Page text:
Þórður Guðmundur Valdimarsson – Kiko Korriro was born in Reykjavík, and lived there with his parents. When studying politics at university in Los Angeles, USA, he became interested in art. After his return to Iceland he pursued scholarly work and wrote press articles in which he urged fishing businesses to farm shrimp, capelin and whiting – but his ideas were not well received. Þórður enjoyed vigorous debate on politics, literature and current affairs – and if he did not have the facts at his disposal he would invent them, in order to achieve a more colourful and interesting picture, and add a more cultured and enjoyable flavour to the gathering. Þórður’s life is recounted in art historian Aðalsteinn Ingólfsson’s book Naïve and Fantastic Art in Iceland (1988).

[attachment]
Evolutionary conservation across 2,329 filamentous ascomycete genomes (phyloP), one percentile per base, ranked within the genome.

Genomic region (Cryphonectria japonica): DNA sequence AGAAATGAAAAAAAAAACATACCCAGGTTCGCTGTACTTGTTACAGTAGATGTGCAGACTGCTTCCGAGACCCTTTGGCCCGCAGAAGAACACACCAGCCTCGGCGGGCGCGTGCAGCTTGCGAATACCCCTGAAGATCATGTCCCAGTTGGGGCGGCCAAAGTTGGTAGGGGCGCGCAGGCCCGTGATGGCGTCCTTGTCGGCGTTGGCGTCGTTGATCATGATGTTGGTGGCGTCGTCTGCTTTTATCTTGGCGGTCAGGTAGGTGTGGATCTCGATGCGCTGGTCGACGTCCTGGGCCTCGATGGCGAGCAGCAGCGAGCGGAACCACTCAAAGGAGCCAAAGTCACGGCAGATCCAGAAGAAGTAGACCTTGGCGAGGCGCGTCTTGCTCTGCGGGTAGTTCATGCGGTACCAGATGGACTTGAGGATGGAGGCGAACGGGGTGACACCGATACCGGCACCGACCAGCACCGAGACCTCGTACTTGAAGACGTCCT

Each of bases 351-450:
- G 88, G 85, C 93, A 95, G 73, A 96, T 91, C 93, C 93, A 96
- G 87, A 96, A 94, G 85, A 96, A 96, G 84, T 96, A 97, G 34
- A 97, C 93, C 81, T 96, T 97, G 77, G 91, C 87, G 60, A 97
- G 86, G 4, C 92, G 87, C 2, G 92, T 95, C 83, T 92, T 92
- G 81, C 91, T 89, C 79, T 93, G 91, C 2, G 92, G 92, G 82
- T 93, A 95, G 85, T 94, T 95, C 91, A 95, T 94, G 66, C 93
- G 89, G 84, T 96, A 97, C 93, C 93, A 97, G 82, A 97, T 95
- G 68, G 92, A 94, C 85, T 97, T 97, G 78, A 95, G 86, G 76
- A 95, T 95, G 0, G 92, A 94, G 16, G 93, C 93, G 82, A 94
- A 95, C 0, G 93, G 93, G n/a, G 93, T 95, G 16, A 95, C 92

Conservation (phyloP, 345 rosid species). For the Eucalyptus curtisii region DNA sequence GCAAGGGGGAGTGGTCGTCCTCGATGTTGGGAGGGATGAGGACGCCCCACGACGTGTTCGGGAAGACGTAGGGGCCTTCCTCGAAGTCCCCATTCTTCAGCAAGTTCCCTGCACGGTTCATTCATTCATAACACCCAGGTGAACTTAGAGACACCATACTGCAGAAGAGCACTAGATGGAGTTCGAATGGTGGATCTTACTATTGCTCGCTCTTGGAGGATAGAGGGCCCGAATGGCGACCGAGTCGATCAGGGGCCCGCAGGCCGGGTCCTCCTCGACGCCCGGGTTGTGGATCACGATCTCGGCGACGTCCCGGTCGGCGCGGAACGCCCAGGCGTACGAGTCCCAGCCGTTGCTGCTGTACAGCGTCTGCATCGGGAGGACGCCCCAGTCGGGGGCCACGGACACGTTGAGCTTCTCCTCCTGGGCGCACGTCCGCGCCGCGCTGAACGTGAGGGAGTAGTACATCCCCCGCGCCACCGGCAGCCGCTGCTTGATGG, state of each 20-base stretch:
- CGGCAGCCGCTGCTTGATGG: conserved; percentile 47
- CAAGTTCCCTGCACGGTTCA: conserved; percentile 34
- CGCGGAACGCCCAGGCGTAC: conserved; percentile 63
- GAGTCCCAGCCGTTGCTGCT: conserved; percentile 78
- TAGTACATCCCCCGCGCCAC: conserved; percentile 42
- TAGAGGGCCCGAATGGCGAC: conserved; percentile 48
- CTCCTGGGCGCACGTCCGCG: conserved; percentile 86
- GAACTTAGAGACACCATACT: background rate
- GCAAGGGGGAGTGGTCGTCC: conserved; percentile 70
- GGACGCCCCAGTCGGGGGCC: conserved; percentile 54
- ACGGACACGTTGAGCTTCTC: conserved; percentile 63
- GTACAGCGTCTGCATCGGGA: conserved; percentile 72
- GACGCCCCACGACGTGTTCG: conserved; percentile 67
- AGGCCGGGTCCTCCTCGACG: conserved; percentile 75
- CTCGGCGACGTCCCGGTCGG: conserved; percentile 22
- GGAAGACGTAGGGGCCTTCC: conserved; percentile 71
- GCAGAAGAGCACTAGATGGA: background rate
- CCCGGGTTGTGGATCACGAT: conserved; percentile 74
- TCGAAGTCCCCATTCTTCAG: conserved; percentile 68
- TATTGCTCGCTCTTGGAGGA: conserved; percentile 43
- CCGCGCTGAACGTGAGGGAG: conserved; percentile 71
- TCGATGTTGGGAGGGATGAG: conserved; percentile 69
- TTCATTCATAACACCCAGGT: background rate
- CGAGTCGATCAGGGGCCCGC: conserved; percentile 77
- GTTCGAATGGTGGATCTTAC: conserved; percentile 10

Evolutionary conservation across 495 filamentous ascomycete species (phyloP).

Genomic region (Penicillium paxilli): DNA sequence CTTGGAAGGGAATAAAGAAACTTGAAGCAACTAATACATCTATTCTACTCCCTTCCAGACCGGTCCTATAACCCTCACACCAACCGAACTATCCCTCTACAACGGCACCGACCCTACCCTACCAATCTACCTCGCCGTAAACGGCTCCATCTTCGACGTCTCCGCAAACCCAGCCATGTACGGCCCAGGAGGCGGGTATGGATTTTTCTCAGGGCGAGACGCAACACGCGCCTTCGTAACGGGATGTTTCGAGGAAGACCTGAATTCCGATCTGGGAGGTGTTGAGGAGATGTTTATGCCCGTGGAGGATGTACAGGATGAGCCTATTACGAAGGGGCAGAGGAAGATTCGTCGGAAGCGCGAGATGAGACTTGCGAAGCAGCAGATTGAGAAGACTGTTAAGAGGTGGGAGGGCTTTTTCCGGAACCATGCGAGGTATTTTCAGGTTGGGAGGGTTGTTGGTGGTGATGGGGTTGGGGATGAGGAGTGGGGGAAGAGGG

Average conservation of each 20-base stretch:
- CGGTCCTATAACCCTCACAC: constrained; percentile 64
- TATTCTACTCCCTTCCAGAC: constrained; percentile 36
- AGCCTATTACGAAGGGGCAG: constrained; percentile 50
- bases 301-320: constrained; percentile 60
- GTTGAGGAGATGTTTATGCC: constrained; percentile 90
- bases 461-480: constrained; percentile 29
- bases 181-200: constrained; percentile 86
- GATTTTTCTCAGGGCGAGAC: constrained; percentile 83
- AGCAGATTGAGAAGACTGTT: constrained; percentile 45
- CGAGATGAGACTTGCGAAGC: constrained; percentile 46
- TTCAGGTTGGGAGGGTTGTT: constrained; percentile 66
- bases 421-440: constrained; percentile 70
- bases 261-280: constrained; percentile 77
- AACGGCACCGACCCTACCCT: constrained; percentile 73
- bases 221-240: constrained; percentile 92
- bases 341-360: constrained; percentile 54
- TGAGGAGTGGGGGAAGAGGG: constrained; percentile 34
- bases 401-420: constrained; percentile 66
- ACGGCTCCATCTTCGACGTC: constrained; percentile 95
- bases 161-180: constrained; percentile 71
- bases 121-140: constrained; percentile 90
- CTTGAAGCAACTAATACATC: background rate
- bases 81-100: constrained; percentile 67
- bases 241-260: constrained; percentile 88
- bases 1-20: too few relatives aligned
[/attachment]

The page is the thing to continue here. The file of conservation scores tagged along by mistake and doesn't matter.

Þórður had been working on his art for decades before his first show, at Listmunahúsið in Reykjavík in 1983, which attracted attention for its eroticism and imaginative use of colour. His collages from the mid-1950s are some of the first Pop Art works in Iceland, now exhibited for the first time. Þórður was one of Iceland’s most prolific artists, and it is essential to introduce his art to a new generation, who have never heard of the artist or seen anything of his work.